After three years of construction and an incident with nesting eagles, Westerville's sixth electrical substation was christened by city officials Monday.

After three years of construction and an incident with nesting eagles, Westerville's sixth electrical substation was christened by city officials Monday.

The city began construction on the substation in July 2006, after weather and a pair of nesting bald eagles delayed the building of the substation on eight acres of the Westar property.

The substation, which is dubbed Substation 3 and cost the city more than $6.2-million to build, will help the city deal with extra demand on its power sources as new development continues near the Westar property at the corner of Cleveland Avenue and Polaris Parkway, said Mike Pope of the city's Electric Division.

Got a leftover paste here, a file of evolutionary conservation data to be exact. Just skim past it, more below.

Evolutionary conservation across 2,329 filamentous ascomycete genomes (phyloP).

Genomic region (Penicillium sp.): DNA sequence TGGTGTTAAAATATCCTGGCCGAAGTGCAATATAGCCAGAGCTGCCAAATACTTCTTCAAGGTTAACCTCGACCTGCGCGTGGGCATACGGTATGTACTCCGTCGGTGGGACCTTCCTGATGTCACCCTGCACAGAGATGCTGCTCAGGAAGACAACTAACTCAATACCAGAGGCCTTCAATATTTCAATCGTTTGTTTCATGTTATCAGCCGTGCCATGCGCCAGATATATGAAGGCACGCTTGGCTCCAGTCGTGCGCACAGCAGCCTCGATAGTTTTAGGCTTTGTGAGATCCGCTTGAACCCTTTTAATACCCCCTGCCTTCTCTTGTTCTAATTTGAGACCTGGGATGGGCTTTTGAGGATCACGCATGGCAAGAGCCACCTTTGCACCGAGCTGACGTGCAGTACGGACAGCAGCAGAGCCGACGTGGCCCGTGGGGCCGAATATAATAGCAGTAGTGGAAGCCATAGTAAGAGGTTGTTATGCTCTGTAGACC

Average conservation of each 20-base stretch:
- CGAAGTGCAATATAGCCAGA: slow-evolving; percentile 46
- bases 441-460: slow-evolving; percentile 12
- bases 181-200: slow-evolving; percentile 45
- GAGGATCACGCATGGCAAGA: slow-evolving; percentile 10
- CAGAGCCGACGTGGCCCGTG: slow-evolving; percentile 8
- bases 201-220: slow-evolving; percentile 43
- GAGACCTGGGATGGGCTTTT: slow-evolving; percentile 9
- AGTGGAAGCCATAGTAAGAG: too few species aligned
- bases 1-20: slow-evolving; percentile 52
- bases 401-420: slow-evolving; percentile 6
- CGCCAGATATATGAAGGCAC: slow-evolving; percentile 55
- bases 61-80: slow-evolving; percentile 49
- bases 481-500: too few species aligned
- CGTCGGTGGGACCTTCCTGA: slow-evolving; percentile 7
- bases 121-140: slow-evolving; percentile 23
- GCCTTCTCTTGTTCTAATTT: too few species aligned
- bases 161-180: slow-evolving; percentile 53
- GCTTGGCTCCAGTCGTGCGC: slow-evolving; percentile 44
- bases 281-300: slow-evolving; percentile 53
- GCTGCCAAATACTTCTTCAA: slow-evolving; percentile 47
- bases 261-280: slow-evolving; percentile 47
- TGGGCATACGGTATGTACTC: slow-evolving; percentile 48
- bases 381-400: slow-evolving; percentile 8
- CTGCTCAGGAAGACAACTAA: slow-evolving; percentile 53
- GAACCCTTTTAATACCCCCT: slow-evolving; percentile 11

As part of the project, Pope said electrical lines were laid to provide service to future buildings in the area.

"That's meant not only to provide the current load for that area but to meet the needs of that area as it expands," Pope said. "What we've tried to do is be proactive in that area from an electrical standpoint."

The substation also will help make Westerville's electric service more reliable, Pope said, because it will provide an additional backup when other substations are down or are undergoing maintenance work.

"It increases the reliability of your system," he said. "It's really part of a complete system that helps us serve our customers better."

The new substation houses the city's largest transformer, Pope said, and Westerville plans to purchase another transformer.

"It's quite large," Pope said of the substation. "It's the largest we have as far as capacity goes."

The city also has plans to connect the new substation to the substation on Main Street in order to provide additional backup to that substation, Pope said.

jnesbitt@thisweeknews.com